By Asa
posted June 13, 2014

Summer reading 2014Are you looking for a summer reading list for your child or teen? We thought we’d give you a helping hand.  Keep your child reading all summer with this selection of 2014 summer reading lists. We’ve scoured the Internet for the best lists for Summer 2014 and organized them below by grade level.

 

Let’s start with the American Library Association

ALA Recommended Reading for K – Grade 2.

ALA Recommended Reading for Grades 3 – 5.

ALA Recommended Reading for Grade 6 – 8.

 

New York Public Library compiled the entire kindergarten – grade 5 Summer reading into one list:

 

And here’s a neat list of diverse Summer reading from npr for kids of varying ages.

 

Horn Book has some great lists too:

Early Readers and younger fiction for kindergarten - grade 3.

Middle school fiction and non-fiction for grades 6 – 8.

High school fiction and non-fiction for grades 9 and up.

 

And to finish off our lists, here’s EducationWorld’s top picks for 2014 Summer reading.

EductionWorld kindergarten 2014 Summer reading list.

EductionWorld grade 1 2014 Summer reading list.

EductionWorld grade 2 2014 Summer reading list.

EductionWorld grade 3 2014 Summer reading list.

EductionWorld grade 4 2014 Summer reading list.

EductionWorld grade 5 2014 Summer reading list.

EductionWorld grade 6 2014 Summer reading list.

EductionWorld grade 7 2014 Summer reading list.

EductionWorld grade 8 2014 Summer reading list.

           
By Asa
posted June 04, 2014

kids outdoorThe human brain is like a muscle – it needs regular exercise to stay in shape.  So when those lazy summer days come around, we need to make sure our kids don’t forget what they have learned over the last 10 months of school.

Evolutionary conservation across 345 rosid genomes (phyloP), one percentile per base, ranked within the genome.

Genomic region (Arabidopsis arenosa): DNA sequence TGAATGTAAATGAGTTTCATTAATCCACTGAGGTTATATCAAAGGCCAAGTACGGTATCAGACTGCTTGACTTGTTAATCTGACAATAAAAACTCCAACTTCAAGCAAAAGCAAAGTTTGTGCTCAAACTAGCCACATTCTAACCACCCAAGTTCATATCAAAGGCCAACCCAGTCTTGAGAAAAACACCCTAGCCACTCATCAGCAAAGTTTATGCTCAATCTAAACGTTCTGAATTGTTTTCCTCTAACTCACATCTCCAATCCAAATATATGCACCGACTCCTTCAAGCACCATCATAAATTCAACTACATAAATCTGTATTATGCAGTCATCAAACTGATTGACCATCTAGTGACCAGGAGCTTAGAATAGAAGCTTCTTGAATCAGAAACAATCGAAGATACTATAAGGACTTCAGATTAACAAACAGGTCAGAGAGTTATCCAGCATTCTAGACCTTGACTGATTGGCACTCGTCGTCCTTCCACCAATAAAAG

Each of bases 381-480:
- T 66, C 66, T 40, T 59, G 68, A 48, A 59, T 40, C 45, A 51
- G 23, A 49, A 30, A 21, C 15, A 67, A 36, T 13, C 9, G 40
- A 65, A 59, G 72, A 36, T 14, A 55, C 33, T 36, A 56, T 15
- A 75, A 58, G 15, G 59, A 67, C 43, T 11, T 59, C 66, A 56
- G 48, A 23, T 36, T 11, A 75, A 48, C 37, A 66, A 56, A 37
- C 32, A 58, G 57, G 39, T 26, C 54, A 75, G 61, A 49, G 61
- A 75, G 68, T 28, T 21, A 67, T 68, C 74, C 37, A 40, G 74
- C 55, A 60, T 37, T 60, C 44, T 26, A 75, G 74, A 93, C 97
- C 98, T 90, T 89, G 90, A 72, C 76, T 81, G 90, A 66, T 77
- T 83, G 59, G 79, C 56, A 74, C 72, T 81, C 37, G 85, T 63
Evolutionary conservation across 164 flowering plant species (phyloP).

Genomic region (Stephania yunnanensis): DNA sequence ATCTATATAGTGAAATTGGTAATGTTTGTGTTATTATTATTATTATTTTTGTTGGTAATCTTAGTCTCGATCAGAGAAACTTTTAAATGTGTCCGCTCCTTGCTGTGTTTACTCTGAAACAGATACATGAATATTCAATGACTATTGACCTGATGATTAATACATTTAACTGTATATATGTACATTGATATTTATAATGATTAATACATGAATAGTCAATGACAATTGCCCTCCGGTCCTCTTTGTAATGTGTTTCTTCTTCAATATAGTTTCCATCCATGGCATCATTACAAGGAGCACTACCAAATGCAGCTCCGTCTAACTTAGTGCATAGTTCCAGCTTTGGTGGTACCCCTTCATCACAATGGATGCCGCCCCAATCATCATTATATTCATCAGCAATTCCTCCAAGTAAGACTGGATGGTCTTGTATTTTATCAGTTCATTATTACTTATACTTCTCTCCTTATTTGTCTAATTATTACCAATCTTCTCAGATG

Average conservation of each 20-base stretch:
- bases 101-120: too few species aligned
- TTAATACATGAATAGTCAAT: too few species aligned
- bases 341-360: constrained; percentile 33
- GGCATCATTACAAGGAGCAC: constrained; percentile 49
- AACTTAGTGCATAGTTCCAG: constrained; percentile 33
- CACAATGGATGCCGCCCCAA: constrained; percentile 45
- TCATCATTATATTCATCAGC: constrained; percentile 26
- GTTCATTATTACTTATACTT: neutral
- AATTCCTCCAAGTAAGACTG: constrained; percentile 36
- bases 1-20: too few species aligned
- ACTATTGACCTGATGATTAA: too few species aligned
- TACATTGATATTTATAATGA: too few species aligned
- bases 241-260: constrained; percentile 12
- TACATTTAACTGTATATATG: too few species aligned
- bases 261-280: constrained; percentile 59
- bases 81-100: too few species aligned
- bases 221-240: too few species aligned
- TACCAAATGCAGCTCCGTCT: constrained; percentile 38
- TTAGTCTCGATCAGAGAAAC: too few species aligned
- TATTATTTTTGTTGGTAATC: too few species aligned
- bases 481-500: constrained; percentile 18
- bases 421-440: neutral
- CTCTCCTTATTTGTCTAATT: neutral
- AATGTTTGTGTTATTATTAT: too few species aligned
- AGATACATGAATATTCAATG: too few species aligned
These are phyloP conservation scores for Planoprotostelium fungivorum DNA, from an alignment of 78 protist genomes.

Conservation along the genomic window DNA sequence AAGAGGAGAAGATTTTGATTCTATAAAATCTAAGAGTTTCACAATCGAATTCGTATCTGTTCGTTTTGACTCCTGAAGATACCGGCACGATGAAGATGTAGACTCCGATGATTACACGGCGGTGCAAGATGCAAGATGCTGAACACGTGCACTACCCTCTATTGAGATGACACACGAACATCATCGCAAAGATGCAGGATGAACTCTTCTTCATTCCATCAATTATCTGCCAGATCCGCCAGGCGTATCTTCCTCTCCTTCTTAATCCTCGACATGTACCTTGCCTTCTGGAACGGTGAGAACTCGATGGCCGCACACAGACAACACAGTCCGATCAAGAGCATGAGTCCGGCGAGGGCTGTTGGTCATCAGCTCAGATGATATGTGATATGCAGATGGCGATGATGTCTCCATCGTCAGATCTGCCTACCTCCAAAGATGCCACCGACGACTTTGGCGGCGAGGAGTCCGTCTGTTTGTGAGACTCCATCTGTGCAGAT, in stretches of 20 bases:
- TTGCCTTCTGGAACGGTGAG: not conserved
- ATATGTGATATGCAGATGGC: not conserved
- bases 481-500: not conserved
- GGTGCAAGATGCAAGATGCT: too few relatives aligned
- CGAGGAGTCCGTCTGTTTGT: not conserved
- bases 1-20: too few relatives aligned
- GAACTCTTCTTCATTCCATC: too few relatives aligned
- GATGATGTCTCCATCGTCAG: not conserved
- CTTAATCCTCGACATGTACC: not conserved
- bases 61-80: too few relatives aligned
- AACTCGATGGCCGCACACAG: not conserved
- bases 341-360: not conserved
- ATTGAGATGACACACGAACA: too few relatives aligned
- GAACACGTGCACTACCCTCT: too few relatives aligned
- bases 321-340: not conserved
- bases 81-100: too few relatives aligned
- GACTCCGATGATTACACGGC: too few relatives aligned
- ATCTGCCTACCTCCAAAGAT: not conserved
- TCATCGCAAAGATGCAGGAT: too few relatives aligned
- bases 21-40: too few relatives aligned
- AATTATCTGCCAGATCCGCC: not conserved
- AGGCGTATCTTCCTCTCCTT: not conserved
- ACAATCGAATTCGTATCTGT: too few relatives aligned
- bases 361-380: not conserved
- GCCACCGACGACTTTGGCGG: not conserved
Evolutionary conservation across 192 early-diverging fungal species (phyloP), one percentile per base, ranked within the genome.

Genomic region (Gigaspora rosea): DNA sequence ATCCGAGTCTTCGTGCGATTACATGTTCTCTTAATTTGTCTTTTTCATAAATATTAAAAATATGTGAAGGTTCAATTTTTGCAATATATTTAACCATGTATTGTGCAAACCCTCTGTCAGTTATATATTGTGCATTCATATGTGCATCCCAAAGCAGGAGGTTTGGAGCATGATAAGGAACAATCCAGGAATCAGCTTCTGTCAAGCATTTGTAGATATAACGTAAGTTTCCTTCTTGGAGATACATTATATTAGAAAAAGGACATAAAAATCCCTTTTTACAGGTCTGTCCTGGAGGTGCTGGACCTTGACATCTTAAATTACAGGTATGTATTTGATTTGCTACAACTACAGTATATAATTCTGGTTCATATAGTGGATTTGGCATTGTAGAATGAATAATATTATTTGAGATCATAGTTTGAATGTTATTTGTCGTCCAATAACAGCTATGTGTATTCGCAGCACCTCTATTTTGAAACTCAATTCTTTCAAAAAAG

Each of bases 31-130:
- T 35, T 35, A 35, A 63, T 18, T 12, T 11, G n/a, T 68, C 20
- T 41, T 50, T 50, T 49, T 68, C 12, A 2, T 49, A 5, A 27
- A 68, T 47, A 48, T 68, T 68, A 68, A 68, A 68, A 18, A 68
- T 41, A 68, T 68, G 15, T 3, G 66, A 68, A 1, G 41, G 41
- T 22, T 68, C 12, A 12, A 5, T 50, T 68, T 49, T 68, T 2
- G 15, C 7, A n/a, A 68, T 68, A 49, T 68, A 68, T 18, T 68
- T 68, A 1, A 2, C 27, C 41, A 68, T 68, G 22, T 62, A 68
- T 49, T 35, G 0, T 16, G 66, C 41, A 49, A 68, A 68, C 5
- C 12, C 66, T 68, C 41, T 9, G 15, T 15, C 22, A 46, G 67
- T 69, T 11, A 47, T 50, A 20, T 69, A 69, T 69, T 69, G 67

Studies Show
All students experience learning loss when they do not engage in educational activities during the summer.

On average, students lose approximately 2-3 months of grade level equivalency in mathematical computation skills during the summer months.

At the beginning of each school year, teachers typically spend between 4-6 weeks re-teaching material that students have forgotten over the summer.
What Parents Can Do
It doesn’t take much.  Kids learn best in bite-size chunks. “Little and often” is the best approach. Here are some ideas to keep their brains ticking over:

           
By Asa
posted May 22, 2014

phonics ch wordsAs you know, we are working on expanding our worksheets section.  Today, we've added some more flashcards to our reading section.  We've created and added 37 sets of vowel and consonant blend words flashcards for parents to use with their budding readers. 

           
By Asa
posted May 13, 2014

Dolch sight wordsNo matter which side of the sight words debate you're on, we have added both categories as free and printable flashcards to our worksheet center. 

Dolch Sight Words